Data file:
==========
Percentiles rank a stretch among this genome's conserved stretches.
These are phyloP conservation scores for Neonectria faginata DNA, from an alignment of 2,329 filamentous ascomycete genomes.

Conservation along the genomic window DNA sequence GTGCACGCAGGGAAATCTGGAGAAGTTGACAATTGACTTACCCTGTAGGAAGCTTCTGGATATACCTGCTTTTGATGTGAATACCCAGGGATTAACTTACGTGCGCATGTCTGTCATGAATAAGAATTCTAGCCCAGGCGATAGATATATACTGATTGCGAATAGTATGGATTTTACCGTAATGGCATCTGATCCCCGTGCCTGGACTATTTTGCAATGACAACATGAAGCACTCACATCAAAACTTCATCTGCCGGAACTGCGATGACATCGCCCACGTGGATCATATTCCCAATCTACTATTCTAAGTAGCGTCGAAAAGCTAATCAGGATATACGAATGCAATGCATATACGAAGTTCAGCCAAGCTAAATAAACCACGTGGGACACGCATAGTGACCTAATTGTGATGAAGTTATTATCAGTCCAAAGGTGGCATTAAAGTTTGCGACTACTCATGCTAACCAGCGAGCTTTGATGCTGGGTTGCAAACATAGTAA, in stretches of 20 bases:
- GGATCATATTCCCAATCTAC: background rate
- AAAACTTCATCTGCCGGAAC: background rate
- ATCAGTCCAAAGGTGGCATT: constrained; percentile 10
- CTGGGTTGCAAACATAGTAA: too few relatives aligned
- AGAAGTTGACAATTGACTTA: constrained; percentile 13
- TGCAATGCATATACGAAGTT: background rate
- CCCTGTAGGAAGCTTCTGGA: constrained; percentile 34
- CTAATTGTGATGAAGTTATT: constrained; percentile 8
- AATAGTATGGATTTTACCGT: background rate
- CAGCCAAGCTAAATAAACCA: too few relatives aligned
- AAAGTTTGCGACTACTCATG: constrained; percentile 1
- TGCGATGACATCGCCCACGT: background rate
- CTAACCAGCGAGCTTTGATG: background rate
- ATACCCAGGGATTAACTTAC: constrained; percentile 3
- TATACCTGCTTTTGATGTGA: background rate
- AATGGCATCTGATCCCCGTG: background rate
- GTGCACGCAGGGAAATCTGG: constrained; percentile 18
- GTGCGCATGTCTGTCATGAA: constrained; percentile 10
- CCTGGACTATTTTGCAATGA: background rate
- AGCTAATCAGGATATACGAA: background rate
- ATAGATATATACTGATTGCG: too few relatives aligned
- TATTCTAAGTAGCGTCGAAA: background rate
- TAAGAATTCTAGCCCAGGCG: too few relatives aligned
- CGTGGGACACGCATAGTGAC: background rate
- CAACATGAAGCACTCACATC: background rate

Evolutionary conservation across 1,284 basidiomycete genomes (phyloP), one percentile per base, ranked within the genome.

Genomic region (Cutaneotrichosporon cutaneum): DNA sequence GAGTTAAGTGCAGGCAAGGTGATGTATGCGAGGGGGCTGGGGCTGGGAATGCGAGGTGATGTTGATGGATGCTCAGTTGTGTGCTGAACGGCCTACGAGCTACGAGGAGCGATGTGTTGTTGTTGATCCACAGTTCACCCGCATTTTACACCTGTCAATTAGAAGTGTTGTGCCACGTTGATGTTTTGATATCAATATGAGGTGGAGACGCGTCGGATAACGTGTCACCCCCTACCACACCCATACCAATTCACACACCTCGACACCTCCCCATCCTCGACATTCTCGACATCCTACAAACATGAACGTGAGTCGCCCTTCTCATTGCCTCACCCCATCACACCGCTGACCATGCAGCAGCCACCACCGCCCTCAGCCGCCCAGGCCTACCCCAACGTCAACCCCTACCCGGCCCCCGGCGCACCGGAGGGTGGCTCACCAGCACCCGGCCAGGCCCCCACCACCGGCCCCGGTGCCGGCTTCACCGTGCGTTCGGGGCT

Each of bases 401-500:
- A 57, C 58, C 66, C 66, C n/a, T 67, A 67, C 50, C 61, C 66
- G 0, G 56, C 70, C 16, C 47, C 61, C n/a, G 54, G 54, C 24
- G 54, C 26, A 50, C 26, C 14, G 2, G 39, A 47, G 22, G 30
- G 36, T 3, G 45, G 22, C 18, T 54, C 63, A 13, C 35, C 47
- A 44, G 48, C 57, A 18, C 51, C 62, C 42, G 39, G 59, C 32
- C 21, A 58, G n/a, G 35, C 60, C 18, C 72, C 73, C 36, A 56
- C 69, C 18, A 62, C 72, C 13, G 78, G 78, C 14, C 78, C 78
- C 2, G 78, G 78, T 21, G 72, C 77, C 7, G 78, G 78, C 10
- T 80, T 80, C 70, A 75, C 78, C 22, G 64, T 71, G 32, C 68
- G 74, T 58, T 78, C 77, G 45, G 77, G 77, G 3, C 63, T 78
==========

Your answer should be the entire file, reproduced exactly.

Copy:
Percentiles rank a stretch among this genome's conserved stretches.
These are phyloP conservation scores for Neonectria faginata DNA, from an alignment of 2,329 filamentous ascomycete genomes.

Conservation along the genomic window DNA sequence GTGCACGCAGGGAAATCTGGAGAAGTTGACAATTGACTTACCCTGTAGGAAGCTTCTGGATATACCTGCTTTTGATGTGAATACCCAGGGATTAACTTACGTGCGCATGTCTGTCATGAATAAGAATTCTAGCCCAGGCGATAGATATATACTGATTGCGAATAGTATGGATTTTACCGTAATGGCATCTGATCCCCGTGCCTGGACTATTTTGCAATGACAACATGAAGCACTCACATCAAAACTTCATCTGCCGGAACTGCGATGACATCGCCCACGTGGATCATATTCCCAATCTACTATTCTAAGTAGCGTCGAAAAGCTAATCAGGATATACGAATGCAATGCATATACGAAGTTCAGCCAAGCTAAATAAACCACGTGGGACACGCATAGTGACCTAATTGTGATGAAGTTATTATCAGTCCAAAGGTGGCATTAAAGTTTGCGACTACTCATGCTAACCAGCGAGCTTTGATGCTGGGTTGCAAACATAGTAA, in stretches of 20 bases:
- GGATCATATTCCCAATCTAC: background rate
- AAAACTTCATCTGCCGGAAC: background rate
- ATCAGTCCAAAGGTGGCATT: constrained; percentile 10
- CTGGGTTGCAAACATAGTAA: too few relatives aligned
- AGAAGTTGACAATTGACTTA: constrained; percentile 13
- TGCAATGCATATACGAAGTT: background rate
- CCCTGTAGGAAGCTTCTGGA: constrained; percentile 34
- CTAATTGTGATGAAGTTATT: constrained; percentile 8
- AATAGTATGGATTTTACCGT: background rate
- CAGCCAAGCTAAATAAACCA: too few relatives aligned
- AAAGTTTGCGACTACTCATG: constrained; percentile 1
- TGCGATGACATCGCCCACGT: background rate
- CTAACCAGCGAGCTTTGATG: background rate
- ATACCCAGGGATTAACTTAC: constrained; percentile 3
- TATACCTGCTTTTGATGTGA: background rate
- AATGGCATCTGATCCCCGTG: background rate
- GTGCACGCAGGGAAATCTGG: constrained; percentile 18
- GTGCGCATGTCTGTCATGAA: constrained; percentile 10
- CCTGGACTATTTTGCAATGA: background rate
- AGCTAATCAGGATATACGAA: background rate
- ATAGATATATACTGATTGCG: too few relatives aligned
- TATTCTAAGTAGCGTCGAAA: background rate
- TAAGAATTCTAGCCCAGGCG: too few relatives aligned
- CGTGGGACACGCATAGTGAC: background rate
- CAACATGAAGCACTCACATC: background rate

Evolutionary conservation across 1,284 basidiomycete genomes (phyloP), one percentile per base, ranked within the genome.

Genomic region (Cutaneotrichosporon cutaneum): DNA sequence GAGTTAAGTGCAGGCAAGGTGATGTATGCGAGGGGGCTGGGGCTGGGAATGCGAGGTGATGTTGATGGATGCTCAGTTGTGTGCTGAACGGCCTACGAGCTACGAGGAGCGATGTGTTGTTGTTGATCCACAGTTCACCCGCATTTTACACCTGTCAATTAGAAGTGTTGTGCCACGTTGATGTTTTGATATCAATATGAGGTGGAGACGCGTCGGATAACGTGTCACCCCCTACCACACCCATACCAATTCACACACCTCGACACCTCCCCATCCTCGACATTCTCGACATCCTACAAACATGAACGTGAGTCGCCCTTCTCATTGCCTCACCCCATCACACCGCTGACCATGCAGCAGCCACCACCGCCCTCAGCCGCCCAGGCCTACCCCAACGTCAACCCCTACCCGGCCCCCGGCGCACCGGAGGGTGGCTCACCAGCACCCGGCCAGGCCCCCACCACCGGCCCCGGTGCCGGCTTCACCGTGCGTTCGGGGCT

Each of bases 401-500:
- A 57, C 58, C 66, C 66, C n/a, T 67, A 67, C 50, C 61, C 66
- G 0, G 56, C 70, C 16, C 47, C 61, C n/a, G 54, G 54, C 24
- G 54, C 26, A 50, C 26, C 14, G 2, G 39, A 47, G 22, G 30
- G 36, T 3, G 45, G 22, C 18, T 54, C 63, A 13, C 35, C 47
- A 44, G 48, C 57, A 18, C 51, C 62, C 42, G 39, G 59, C 32
- C 21, A 58, G n/a, G 35, C 60, C 18, C 72, C 73, C 36, A 56
- C 69, C 18, A 62, C 72, C 13, G 78, G 78, C 14, C 78, C 78
- C 2, G 78, G 78, T 21, G 72, C 77, C 7, G 78, G 78, C 10
- T 80, T 80, C 70, A 75, C 78, C 22, G 64, T 71, G 32, C 68
- G 74, T 58, T 78, C 77, G 45, G 77, G 77, G 3, C 63, T 78